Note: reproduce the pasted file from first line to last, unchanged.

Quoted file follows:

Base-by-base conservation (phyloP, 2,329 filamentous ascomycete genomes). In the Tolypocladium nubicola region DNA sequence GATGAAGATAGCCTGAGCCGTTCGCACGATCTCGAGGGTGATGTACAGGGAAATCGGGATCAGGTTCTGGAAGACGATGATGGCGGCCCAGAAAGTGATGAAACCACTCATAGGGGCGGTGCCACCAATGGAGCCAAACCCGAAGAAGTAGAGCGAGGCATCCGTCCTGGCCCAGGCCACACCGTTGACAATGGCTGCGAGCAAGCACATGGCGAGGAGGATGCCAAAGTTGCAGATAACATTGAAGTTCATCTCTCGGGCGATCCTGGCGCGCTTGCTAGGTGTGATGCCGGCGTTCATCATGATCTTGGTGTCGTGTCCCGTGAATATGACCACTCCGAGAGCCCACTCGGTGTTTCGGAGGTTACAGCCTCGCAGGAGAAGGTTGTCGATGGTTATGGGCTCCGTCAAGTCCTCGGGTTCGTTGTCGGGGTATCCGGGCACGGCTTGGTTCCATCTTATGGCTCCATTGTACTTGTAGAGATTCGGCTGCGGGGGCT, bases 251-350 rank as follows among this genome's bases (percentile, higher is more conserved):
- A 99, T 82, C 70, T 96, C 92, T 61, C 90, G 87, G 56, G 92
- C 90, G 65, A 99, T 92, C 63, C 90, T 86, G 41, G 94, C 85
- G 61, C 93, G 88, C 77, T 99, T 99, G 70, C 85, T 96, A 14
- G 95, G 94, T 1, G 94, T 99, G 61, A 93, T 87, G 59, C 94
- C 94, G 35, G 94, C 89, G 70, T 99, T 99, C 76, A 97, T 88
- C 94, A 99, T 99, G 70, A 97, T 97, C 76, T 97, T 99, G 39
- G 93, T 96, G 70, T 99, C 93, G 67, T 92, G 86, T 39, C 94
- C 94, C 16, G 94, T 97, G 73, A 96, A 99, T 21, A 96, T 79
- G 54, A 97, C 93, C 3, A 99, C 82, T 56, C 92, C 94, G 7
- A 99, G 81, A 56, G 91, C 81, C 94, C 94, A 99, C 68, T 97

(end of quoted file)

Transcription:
Base-by-base conservation (phyloP, 2,329 filamentous ascomycete genomes). In the Tolypocladium nubicola region DNA sequence GATGAAGATAGCCTGAGCCGTTCGCACGATCTCGAGGGTGATGTACAGGGAAATCGGGATCAGGTTCTGGAAGACGATGATGGCGGCCCAGAAAGTGATGAAACCACTCATAGGGGCGGTGCCACCAATGGAGCCAAACCCGAAGAAGTAGAGCGAGGCATCCGTCCTGGCCCAGGCCACACCGTTGACAATGGCTGCGAGCAAGCACATGGCGAGGAGGATGCCAAAGTTGCAGATAACATTGAAGTTCATCTCTCGGGCGATCCTGGCGCGCTTGCTAGGTGTGATGCCGGCGTTCATCATGATCTTGGTGTCGTGTCCCGTGAATATGACCACTCCGAGAGCCCACTCGGTGTTTCGGAGGTTACAGCCTCGCAGGAGAAGGTTGTCGATGGTTATGGGCTCCGTCAAGTCCTCGGGTTCGTTGTCGGGGTATCCGGGCACGGCTTGGTTCCATCTTATGGCTCCATTGTACTTGTAGAGATTCGGCTGCGGGGGCT, bases 251-350 rank as follows among this genome's bases (percentile, higher is more conserved):
- A 99, T 82, C 70, T 96, C 92, T 61, C 90, G 87, G 56, G 92
- C 90, G 65, A 99, T 92, C 63, C 90, T 86, G 41, G 94, C 85
- G 61, C 93, G 88, C 77, T 99, T 99, G 70, C 85, T 96, A 14
- G 95, G 94, T 1, G 94, T 99, G 61, A 93, T 87, G 59, C 94
- C 94, G 35, G 94, C 89, G 70, T 99, T 99, C 76, A 97, T 88
- C 94, A 99, T 99, G 70, A 97, T 97, C 76, T 97, T 99, G 39
- G 93, T 96, G 70, T 99, C 93, G 67, T 92, G 86, T 39, C 94
- C 94, C 16, G 94, T 97, G 73, A 96, A 99, T 21, A 96, T 79
- G 54, A 97, C 93, C 3, A 99, C 82, T 56, C 92, C 94, G 7
- A 99, G 81, A 56, G 91, C 81, C 94, C 94, A 99, C 68, T 97